“Haunted” by Poe: A 13 Year Tribute (Part I)
Music recordings from practically any genre have a history, whether broad, personal, or both. Many accounts about recordings read as fairly straightforward stories, with myths that end up forming around them, whether for individual songs or entire albums.
Some recordings are even more deeply embedded within their historical contexts, whether it’s Bruno Walter’s performance of Gustav Mahler’s Ninth Symphony with the Vienna Philharmonic, just before the Nazi Anschluss in 1938; Leonard Bernstein leading members of multiple orchestras in a relatively better-known Ninth Symphony, performed in Berlin with the fall of the infamous Wall in 1989; or U2 recording Achtung Baby just a year later in the same city, in some ways trying to articulate something about the then-current geopolitical situation, with decades of entrenched Cold War paranoia and posturing rapidly falling with Soviet hegemony in Eastern Europe.
Of course, personal histories can go into albums as well. The Achtung Baby example also illustrates such a possibility, with U2 on the verge of breaking up during its creation, and emerging with a new sound and renewed strength to continue to the present day. Listeners might read even more personal individual histories into such recordings, depending on their contextual knowledge. For whatever reason, I do this with Bernstein’s recording of the final scene from Richard Strauss’ opera Salome, committed to disc with the Orchestre National de France and singer Montserrat Caballé in 1977.
Caballé herself is at her peak… one of the finest Salome performers, in my opinion. However, especially considering that “Bernstein does Salome” seems like a very promising listening prospect (and an object of obsessive searching in pre-Internet days, when I first heard about its existence), the result ends up sounding lackadaisical, with a sense of forced drama. I remember feeling disappointed upon hearing it the first time, expecting something akin to Bernstein’s more truly thrilling accounts of other works (as can be found in many of his Mahler recordings). But what also came to mind was the fact that Bernstein recorded this during a period of serious personal turmoil, which somehow seems to manifest itself on the recording; he wasn’t at his peak here, although the performances of five Strauss Lieder were up to Bernstein standard. Of course, my detection of such a residual personal history assumes that Bernstein somehow “embodies” the recording, or even the music, admittedly a risk considering all the people who also contributed to it (with Strauss as the original musical creator, and Oscar Wilde having providing the inspirational text).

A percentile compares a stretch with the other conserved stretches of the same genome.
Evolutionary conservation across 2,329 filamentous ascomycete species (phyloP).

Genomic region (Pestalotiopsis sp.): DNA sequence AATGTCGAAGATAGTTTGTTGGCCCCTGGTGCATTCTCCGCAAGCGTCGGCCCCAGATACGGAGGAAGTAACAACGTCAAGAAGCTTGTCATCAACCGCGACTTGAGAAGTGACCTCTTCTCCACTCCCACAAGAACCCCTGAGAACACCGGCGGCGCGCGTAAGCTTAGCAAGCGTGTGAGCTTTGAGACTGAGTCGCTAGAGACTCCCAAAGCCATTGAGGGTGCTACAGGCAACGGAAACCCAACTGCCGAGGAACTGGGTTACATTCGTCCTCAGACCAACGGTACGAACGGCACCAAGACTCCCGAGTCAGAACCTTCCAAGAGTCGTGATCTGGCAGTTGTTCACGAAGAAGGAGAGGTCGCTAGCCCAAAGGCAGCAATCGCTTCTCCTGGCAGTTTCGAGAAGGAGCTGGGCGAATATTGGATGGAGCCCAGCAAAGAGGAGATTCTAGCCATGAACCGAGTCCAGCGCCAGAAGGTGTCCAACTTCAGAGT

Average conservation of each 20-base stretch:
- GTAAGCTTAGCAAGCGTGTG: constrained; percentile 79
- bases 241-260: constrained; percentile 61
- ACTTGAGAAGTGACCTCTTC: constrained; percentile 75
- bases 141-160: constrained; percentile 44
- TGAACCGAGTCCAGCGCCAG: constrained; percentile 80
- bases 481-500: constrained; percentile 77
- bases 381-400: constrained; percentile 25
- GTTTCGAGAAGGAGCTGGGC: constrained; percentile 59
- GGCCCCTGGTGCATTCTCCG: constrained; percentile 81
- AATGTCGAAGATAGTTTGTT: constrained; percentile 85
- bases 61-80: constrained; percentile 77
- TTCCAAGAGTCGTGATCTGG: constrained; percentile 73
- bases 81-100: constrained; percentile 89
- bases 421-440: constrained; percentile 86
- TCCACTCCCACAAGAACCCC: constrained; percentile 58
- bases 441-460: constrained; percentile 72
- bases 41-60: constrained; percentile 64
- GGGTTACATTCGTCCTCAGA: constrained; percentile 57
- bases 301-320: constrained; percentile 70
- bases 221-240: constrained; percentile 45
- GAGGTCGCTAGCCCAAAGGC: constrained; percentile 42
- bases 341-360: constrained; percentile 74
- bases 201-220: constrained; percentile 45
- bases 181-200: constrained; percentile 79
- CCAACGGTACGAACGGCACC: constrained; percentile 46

With smaller groups of musicians, or even single ones, identifying embodied personal and historical contexts can seem much easier. Based on my engagement with it, such a tendency feels quite palpable on the album Haunted (2000), self-produced and assembled on a Macintosh 9600 by singer / songwriter Poe (née Anne Danielewski, with various sources giving 1967 or 1968 as her birth year ), and released on the very apt date of 31 October. And yet, befitting the album’s title and release date, identifying an easily graspable “essence” somehow seems elusive, too… almost like an entity we think we can see, but that manages to evaporate before we can say to ourselves, without a reasonable doubt, that we did indeed see or hear something discernible and real.